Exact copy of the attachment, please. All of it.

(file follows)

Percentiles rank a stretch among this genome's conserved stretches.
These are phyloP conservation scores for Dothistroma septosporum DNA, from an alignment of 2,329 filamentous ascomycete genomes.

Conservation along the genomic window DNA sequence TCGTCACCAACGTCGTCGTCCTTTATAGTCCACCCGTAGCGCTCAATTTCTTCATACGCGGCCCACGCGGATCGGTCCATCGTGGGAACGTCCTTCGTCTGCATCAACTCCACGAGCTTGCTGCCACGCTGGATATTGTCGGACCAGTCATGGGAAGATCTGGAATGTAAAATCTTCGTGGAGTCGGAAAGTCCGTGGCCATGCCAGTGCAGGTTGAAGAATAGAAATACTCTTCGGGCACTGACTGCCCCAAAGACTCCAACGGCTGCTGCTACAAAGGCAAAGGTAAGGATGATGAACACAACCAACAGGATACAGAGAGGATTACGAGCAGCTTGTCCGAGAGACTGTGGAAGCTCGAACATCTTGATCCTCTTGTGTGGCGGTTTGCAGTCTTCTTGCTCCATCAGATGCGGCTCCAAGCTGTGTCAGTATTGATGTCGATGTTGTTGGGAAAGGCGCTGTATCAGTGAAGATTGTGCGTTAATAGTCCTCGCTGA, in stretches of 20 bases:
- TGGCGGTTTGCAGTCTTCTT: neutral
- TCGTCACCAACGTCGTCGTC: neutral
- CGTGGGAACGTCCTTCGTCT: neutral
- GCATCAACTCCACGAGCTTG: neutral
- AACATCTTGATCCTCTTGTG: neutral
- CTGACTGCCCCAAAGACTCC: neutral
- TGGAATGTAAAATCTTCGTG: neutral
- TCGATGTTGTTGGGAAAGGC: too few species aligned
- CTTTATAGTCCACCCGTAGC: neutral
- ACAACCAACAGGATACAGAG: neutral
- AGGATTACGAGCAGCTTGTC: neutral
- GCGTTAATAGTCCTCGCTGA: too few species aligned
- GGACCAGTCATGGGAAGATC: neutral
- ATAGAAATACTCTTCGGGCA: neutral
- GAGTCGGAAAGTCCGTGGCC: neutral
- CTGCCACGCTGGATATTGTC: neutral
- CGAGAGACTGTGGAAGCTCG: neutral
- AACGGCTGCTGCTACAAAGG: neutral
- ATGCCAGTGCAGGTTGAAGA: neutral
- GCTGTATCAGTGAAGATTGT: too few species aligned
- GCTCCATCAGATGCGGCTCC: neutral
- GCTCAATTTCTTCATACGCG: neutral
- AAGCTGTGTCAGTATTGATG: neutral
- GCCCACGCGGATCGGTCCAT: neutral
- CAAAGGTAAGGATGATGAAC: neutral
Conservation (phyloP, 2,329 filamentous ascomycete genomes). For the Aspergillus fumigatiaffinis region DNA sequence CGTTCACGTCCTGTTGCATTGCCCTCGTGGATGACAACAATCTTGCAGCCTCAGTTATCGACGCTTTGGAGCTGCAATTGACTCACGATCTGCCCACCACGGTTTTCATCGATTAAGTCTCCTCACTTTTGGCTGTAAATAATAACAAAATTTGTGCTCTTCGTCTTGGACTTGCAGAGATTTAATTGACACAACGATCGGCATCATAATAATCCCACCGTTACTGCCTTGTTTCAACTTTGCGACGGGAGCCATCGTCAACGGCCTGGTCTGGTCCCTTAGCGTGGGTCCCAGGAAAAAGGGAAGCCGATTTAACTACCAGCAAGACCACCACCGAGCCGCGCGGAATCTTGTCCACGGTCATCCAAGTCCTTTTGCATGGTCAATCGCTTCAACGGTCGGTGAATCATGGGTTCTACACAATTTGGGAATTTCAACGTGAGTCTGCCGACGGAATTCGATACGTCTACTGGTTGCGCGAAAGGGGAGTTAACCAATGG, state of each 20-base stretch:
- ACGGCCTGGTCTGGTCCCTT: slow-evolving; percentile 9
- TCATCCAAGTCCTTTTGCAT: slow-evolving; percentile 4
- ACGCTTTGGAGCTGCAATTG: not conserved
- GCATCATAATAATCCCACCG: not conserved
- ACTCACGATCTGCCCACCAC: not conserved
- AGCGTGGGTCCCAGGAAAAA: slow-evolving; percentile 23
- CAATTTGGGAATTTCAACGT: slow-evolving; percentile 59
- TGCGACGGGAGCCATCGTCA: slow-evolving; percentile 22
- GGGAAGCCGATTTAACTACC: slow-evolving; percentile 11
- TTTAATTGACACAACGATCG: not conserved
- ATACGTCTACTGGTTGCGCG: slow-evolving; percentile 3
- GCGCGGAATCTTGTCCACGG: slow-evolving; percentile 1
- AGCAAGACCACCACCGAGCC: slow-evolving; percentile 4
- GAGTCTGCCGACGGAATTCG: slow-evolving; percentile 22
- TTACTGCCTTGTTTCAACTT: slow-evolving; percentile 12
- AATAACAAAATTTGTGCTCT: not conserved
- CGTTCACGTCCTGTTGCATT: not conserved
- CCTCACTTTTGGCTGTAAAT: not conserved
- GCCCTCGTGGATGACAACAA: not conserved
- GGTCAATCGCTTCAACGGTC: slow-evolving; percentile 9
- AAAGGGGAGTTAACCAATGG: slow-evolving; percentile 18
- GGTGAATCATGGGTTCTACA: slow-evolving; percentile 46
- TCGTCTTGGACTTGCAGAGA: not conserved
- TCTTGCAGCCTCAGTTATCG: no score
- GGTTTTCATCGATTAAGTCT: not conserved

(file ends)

Percentiles rank a stretch among this genome's conserved stretches.
These are phyloP conservation scores for Dothistroma septosporum DNA, from an alignment of 2,329 filamentous ascomycete genomes.

Conservation along the genomic window DNA sequence TCGTCACCAACGTCGTCGTCCTTTATAGTCCACCCGTAGCGCTCAATTTCTTCATACGCGGCCCACGCGGATCGGTCCATCGTGGGAACGTCCTTCGTCTGCATCAACTCCACGAGCTTGCTGCCACGCTGGATATTGTCGGACCAGTCATGGGAAGATCTGGAATGTAAAATCTTCGTGGAGTCGGAAAGTCCGTGGCCATGCCAGTGCAGGTTGAAGAATAGAAATACTCTTCGGGCACTGACTGCCCCAAAGACTCCAACGGCTGCTGCTACAAAGGCAAAGGTAAGGATGATGAACACAACCAACAGGATACAGAGAGGATTACGAGCAGCTTGTCCGAGAGACTGTGGAAGCTCGAACATCTTGATCCTCTTGTGTGGCGGTTTGCAGTCTTCTTGCTCCATCAGATGCGGCTCCAAGCTGTGTCAGTATTGATGTCGATGTTGTTGGGAAAGGCGCTGTATCAGTGAAGATTGTGCGTTAATAGTCCTCGCTGA, in stretches of 20 bases:
- TGGCGGTTTGCAGTCTTCTT: neutral
- TCGTCACCAACGTCGTCGTC: neutral
- CGTGGGAACGTCCTTCGTCT: neutral
- GCATCAACTCCACGAGCTTG: neutral
- AACATCTTGATCCTCTTGTG: neutral
- CTGACTGCCCCAAAGACTCC: neutral
- TGGAATGTAAAATCTTCGTG: neutral
- TCGATGTTGTTGGGAAAGGC: too few species aligned
- CTTTATAGTCCACCCGTAGC: neutral
- ACAACCAACAGGATACAGAG: neutral
- AGGATTACGAGCAGCTTGTC: neutral
- GCGTTAATAGTCCTCGCTGA: too few species aligned
- GGACCAGTCATGGGAAGATC: neutral
- ATAGAAATACTCTTCGGGCA: neutral
- GAGTCGGAAAGTCCGTGGCC: neutral
- CTGCCACGCTGGATATTGTC: neutral
- CGAGAGACTGTGGAAGCTCG: neutral
- AACGGCTGCTGCTACAAAGG: neutral
- ATGCCAGTGCAGGTTGAAGA: neutral
- GCTGTATCAGTGAAGATTGT: too few species aligned
- GCTCCATCAGATGCGGCTCC: neutral
- GCTCAATTTCTTCATACGCG: neutral
- AAGCTGTGTCAGTATTGATG: neutral
- GCCCACGCGGATCGGTCCAT: neutral
- CAAAGGTAAGGATGATGAAC: neutral
Conservation (phyloP, 2,329 filamentous ascomycete genomes). For the Aspergillus fumigatiaffinis region DNA sequence CGTTCACGTCCTGTTGCATTGCCCTCGTGGATGACAACAATCTTGCAGCCTCAGTTATCGACGCTTTGGAGCTGCAATTGACTCACGATCTGCCCACCACGGTTTTCATCGATTAAGTCTCCTCACTTTTGGCTGTAAATAATAACAAAATTTGTGCTCTTCGTCTTGGACTTGCAGAGATTTAATTGACACAACGATCGGCATCATAATAATCCCACCGTTACTGCCTTGTTTCAACTTTGCGACGGGAGCCATCGTCAACGGCCTGGTCTGGTCCCTTAGCGTGGGTCCCAGGAAAAAGGGAAGCCGATTTAACTACCAGCAAGACCACCACCGAGCCGCGCGGAATCTTGTCCACGGTCATCCAAGTCCTTTTGCATGGTCAATCGCTTCAACGGTCGGTGAATCATGGGTTCTACACAATTTGGGAATTTCAACGTGAGTCTGCCGACGGAATTCGATACGTCTACTGGTTGCGCGAAAGGGGAGTTAACCAATGG, state of each 20-base stretch:
- ACGGCCTGGTCTGGTCCCTT: slow-evolving; percentile 9
- TCATCCAAGTCCTTTTGCAT: slow-evolving; percentile 4
- ACGCTTTGGAGCTGCAATTG: not conserved
- GCATCATAATAATCCCACCG: not conserved
- ACTCACGATCTGCCCACCAC: not conserved
- AGCGTGGGTCCCAGGAAAAA: slow-evolving; percentile 23
- CAATTTGGGAATTTCAACGT: slow-evolving; percentile 59
- TGCGACGGGAGCCATCGTCA: slow-evolving; percentile 22
- GGGAAGCCGATTTAACTACC: slow-evolving; percentile 11
- TTTAATTGACACAACGATCG: not conserved
- ATACGTCTACTGGTTGCGCG: slow-evolving; percentile 3
- GCGCGGAATCTTGTCCACGG: slow-evolving; percentile 1
- AGCAAGACCACCACCGAGCC: slow-evolving; percentile 4
- GAGTCTGCCGACGGAATTCG: slow-evolving; percentile 22
- TTACTGCCTTGTTTCAACTT: slow-evolving; percentile 12
- AATAACAAAATTTGTGCTCT: not conserved
- CGTTCACGTCCTGTTGCATT: not conserved
- CCTCACTTTTGGCTGTAAAT: not conserved
- GCCCTCGTGGATGACAACAA: not conserved
- GGTCAATCGCTTCAACGGTC: slow-evolving; percentile 9
- AAAGGGGAGTTAACCAATGG: slow-evolving; percentile 18
- GGTGAATCATGGGTTCTACA: slow-evolving; percentile 46
- TCGTCTTGGACTTGCAGAGA: not conserved
- TCTTGCAGCCTCAGTTATCG: no score
- GGTTTTCATCGATTAAGTCT: not conserved